Retail inflation increased to 7.34 per cent in September, the highest in eight months, on account of higher food prices. It was 3.99 per cent a year ago. In August, it stood at 6.69 per cent.
The retail inflation, as measured by the consumer price index, was outside the Reserve Bank of India’s comfort band of around 4 per cent for the sixth month in a row.
The inflation in the food basked was 10.68 per cent in September, against 9.05 per cent in August.
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An increase in the prices of vegetables, pulses, meat and fish took the inflation in the food and beverages category to 9.73%, according to the Ministry of Statistics and Programme Implementation. This is the highest since January and up from 8.29% in August.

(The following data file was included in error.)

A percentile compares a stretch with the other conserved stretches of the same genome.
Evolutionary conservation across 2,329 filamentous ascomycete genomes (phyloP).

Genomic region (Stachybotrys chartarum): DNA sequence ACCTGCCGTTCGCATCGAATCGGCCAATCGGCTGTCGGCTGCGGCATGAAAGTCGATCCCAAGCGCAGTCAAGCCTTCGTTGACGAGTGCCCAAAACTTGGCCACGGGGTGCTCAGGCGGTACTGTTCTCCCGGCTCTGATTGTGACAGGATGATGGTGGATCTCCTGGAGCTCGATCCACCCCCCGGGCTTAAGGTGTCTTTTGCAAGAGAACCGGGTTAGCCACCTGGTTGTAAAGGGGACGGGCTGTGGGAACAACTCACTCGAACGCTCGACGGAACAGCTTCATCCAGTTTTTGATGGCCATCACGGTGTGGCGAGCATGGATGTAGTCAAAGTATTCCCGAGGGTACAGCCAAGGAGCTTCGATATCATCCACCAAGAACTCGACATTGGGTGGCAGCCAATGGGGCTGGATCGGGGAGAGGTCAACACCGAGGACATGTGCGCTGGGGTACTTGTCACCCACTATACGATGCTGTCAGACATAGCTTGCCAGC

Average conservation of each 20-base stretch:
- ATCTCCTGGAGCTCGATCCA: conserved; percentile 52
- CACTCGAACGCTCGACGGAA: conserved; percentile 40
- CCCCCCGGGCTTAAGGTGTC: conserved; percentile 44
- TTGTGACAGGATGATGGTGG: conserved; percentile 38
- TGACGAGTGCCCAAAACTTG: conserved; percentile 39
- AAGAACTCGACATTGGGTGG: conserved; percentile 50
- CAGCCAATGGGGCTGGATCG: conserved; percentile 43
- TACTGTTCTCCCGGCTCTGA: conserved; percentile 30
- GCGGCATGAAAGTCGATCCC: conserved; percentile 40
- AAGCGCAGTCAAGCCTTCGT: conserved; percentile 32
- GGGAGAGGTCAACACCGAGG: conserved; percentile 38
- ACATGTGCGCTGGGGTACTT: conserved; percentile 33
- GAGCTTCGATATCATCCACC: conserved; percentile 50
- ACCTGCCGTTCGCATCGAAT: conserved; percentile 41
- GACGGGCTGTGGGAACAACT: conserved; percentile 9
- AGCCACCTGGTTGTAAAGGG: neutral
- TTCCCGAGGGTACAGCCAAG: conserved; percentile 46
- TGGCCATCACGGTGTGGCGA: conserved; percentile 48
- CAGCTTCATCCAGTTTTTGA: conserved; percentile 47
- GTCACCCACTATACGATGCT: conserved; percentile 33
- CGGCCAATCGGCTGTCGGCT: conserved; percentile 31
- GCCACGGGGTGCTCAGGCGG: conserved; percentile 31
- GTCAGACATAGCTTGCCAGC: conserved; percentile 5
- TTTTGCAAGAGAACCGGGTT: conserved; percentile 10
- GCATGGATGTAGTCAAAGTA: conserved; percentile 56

The prices of vegetables increased by 20.73 per cent against 11.41 per cent in August. There was 14.67 per cent inflation in pulses.
The RBI, in its monetary policy on Friday, had said that retail inflation is likely to fall to its comfort level only by the last quarter of the current financial year. Governor Shaktianta Das said retail inflation may stay above the tolerance level at 6.8 per cent for the September quarter.
ICRA principal economist Aditi Nayar said that while the high food inflation will be transient due to base effect and robust kharif crop, the average inflation for the second half of the financial year could be “uncomfortably high”.
“Amidst the unpalatable headline and food inflation figures, the relatively stable core inflation over the last three months offers some relief, keeping the hopes of a February 2021 rate cut alive,” she said.
Meanwhile, industrial production for August fell by 8 per cent, government data showed, on account of lower mining, power and manufacturing output. Production in the manufacturing sector fell by 8.6 per cent, while mining productivity was down by 9,8 per cent.